If you’d like to have some fun, go to a photo exhibit when the photographer is there. Find an image that intrigues or puzzles you, and ask if they can tell you more about its context. Was anything of potential interest occurring outside the image frame when they triggered the shutter? Or did a wider context of events occur over days, months or even years before or after the shot?
You may get a blank look. Or you might hear a book. If I’d been exhibiting the above terrible fake photo, you’d get a book.
Frustrated by Flying Saucers
I’ve always wanted to see a UFO, and never have. But I’ve never wanted to experience other “paranormal” events… and have “enjoyed” a continuous stream of them over my life. (There must be a reason, but I’m still trying to figure it out.)
So along came the 1960s, and a wave of “flying saucer” sightings hit Columbus, Ohio. One sunny summer afternoon, mom’s sister Florence called to breathlessly report that “a brilliant white saucer” was “streaking across the sky.” My brother, sisters and I ran outside to look, and the only thing we saw was an unusually bright planet Venus “flying” above wind-blown clouds.
I waited 15 minutes, called Florence back, and asked if “the thing was still streaking along up there.” She said yes… and yet another UFO had escaped my clutches. I’d already debunked a more-convincing nighttime saucer, which seemed to hover and rotate above the orchard behind our house. But binoculars revealed that it was the internally illuminated Goodyear blimp… with advertising text scrolling across its belly.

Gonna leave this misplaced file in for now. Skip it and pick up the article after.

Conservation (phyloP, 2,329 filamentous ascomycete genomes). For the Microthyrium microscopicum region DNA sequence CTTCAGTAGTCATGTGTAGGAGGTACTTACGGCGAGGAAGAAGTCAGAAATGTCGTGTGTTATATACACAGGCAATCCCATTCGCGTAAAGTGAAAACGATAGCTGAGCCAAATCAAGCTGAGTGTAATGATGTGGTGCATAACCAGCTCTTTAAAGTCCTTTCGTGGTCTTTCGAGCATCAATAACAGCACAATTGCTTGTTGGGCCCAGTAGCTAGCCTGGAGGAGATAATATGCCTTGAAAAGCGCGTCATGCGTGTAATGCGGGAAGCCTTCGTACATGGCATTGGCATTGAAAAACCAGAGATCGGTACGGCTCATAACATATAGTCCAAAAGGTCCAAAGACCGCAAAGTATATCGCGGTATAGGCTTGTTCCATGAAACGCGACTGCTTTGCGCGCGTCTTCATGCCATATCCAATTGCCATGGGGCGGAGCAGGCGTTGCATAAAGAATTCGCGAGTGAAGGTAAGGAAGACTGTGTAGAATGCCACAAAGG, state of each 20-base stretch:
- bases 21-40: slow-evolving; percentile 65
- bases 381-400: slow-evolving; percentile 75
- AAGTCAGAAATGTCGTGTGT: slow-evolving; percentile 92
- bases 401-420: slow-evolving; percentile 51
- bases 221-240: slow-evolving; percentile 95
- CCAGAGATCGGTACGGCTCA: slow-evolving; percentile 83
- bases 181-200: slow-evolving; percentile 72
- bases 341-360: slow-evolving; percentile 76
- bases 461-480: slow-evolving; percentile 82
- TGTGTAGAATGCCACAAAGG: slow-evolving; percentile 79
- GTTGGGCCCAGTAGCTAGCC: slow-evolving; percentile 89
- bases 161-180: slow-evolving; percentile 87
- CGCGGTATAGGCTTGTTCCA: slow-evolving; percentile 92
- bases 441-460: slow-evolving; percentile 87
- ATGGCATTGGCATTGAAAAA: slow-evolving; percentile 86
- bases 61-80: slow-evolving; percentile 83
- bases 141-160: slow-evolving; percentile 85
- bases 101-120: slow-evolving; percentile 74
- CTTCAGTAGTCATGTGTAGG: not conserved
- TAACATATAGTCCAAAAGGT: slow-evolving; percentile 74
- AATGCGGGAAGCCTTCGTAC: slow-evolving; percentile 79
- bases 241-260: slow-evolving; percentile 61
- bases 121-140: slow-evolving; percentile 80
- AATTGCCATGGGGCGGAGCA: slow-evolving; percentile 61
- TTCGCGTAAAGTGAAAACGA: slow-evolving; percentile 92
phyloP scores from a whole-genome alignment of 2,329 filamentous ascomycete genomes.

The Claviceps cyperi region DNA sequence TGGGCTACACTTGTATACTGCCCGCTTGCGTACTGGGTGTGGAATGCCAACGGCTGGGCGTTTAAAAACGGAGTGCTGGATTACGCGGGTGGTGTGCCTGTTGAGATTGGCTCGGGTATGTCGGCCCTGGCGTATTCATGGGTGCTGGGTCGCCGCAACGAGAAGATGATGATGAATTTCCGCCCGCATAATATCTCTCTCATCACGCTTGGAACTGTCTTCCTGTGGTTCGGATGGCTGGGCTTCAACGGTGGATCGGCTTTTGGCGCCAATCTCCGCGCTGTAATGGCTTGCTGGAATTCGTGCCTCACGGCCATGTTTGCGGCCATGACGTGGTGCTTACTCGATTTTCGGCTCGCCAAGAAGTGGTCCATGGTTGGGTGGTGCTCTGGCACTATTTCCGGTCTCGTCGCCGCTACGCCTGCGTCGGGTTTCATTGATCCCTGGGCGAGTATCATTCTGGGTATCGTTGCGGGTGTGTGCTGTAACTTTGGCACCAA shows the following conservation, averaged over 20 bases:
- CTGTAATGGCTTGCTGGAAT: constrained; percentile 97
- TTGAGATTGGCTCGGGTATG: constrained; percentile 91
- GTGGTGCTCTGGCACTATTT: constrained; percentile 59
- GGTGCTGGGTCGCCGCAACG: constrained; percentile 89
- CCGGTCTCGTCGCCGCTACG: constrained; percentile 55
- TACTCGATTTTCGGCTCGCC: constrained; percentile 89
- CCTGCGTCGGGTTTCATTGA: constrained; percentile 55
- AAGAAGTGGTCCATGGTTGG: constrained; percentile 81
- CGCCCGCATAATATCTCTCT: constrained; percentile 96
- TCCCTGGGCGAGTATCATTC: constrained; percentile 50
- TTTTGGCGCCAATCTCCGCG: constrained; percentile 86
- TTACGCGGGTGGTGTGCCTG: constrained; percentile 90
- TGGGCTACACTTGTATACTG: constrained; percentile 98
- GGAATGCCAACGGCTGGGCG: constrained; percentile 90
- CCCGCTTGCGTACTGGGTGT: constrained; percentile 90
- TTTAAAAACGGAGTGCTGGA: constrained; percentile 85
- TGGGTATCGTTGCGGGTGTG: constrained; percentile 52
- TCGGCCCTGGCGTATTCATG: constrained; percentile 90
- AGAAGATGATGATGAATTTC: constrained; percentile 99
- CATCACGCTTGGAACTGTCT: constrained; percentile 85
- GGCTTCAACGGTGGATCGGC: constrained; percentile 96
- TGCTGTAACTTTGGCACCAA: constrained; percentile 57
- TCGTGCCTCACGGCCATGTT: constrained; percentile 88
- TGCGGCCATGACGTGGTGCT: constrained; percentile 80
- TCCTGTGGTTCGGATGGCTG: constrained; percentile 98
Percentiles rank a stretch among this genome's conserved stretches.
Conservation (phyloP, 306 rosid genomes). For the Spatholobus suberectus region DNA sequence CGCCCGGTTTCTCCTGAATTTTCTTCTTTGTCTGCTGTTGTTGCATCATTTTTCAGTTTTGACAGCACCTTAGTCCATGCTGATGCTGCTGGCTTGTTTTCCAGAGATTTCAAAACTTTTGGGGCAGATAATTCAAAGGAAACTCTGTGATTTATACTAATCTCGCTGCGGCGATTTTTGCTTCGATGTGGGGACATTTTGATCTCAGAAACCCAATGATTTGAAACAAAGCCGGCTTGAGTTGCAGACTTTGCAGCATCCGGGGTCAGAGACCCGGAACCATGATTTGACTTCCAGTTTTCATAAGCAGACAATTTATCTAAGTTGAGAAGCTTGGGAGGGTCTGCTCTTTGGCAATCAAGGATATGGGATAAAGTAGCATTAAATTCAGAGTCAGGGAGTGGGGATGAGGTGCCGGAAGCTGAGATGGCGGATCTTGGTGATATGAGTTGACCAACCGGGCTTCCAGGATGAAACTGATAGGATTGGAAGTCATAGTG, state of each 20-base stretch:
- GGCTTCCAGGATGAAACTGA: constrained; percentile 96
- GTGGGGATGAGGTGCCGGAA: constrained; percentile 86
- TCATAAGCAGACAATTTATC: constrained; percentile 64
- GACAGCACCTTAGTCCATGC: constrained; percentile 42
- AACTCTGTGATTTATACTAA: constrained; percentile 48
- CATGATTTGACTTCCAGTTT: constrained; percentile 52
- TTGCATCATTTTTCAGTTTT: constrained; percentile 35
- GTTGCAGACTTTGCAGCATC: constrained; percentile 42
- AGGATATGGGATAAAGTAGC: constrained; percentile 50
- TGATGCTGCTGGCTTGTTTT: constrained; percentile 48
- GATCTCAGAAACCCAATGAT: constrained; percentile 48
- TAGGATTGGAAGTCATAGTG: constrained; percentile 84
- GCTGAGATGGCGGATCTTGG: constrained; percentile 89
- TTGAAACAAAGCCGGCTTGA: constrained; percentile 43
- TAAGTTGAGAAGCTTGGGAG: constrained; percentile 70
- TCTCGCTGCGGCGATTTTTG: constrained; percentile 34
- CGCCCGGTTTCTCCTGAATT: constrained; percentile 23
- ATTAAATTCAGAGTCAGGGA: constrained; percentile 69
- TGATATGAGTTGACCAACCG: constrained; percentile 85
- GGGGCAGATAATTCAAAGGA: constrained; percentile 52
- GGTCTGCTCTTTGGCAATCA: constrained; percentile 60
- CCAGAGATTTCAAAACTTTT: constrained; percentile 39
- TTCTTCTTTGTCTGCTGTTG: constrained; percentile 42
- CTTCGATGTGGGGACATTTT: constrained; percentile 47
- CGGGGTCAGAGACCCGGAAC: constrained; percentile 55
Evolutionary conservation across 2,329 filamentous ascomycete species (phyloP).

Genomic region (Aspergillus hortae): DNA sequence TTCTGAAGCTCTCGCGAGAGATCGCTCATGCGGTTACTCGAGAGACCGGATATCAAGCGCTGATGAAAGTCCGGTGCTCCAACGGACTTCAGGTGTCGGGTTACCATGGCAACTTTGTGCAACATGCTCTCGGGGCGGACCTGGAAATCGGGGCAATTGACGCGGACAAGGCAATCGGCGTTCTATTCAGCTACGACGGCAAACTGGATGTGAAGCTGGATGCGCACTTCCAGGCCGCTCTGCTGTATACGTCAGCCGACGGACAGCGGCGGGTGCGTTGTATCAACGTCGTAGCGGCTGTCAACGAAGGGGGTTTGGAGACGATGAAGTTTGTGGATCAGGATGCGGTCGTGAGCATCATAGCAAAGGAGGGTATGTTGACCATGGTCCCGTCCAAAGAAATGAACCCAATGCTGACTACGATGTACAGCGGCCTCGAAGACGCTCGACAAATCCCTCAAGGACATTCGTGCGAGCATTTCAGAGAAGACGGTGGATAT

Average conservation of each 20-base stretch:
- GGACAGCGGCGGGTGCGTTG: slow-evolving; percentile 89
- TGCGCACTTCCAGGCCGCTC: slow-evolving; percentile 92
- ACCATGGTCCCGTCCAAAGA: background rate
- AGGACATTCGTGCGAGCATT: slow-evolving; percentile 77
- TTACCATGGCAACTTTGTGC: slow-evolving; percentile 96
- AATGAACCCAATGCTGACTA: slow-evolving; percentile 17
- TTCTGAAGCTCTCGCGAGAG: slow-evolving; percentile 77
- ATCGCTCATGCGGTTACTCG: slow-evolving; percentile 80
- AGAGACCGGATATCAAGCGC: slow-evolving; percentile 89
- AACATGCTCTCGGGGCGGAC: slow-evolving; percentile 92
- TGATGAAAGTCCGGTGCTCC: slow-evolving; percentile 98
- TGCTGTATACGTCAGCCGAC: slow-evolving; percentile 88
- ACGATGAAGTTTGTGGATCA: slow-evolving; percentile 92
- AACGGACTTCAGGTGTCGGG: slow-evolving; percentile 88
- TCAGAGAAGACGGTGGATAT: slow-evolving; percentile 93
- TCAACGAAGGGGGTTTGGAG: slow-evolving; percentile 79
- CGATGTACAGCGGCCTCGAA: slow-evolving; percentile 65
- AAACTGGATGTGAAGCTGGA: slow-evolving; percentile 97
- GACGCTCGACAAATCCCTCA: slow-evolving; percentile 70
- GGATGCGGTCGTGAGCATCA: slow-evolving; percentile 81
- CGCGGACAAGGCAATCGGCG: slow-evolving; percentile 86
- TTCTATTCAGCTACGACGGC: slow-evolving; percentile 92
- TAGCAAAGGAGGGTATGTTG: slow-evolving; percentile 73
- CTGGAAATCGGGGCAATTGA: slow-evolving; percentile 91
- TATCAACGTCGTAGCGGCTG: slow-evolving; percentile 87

The Next Best Thing
I decided that the next best thing to seeing a flying saucer would be to fake a photo of one! Double exposures were easy with my Kodak Duaflex, and I:
- Spread mom’s black felt dress on the living room floor,
- Inverted an aluminum fruit bowl on it (tilted at a jaunty angle like a saucer in flight),
- Lit the bowl with a flood lamp,
- and took a first exposure with the bowl in the upper-right quadrant.
- Took the tripod-mounted camera outside,
- Positioned it at the foot of our driveway,
- Framed the road to put passing cars just where I wanted them,
- and when one streaked by, snapped the second exposure on top of the first.
Thus was born my truly awful photo of a saucer chasing a car down Bethel Road. I was SO (ahem) proud!
But where’s the second UFO promised in this article’s title? That’s where the image’s “wider context” enters the picture. For though I wouldn’t know it for another couple decades, an absolutely real saucer may have been hovering in a secret hangar, behind the photo’s distant tree line, when I shot the car. Or if it wasn’t there then, it soon would be.
A Great Debate
During that 1960s saucer wave, I had three friends (that I knew of) in high school: Steve, Pat and Ted. If any mischief occurred in the school’s science lab, our teacher Mr. Sheerer knew at least one of us was probably to blame. (He certainly regretted showing us how to make contact explosives!)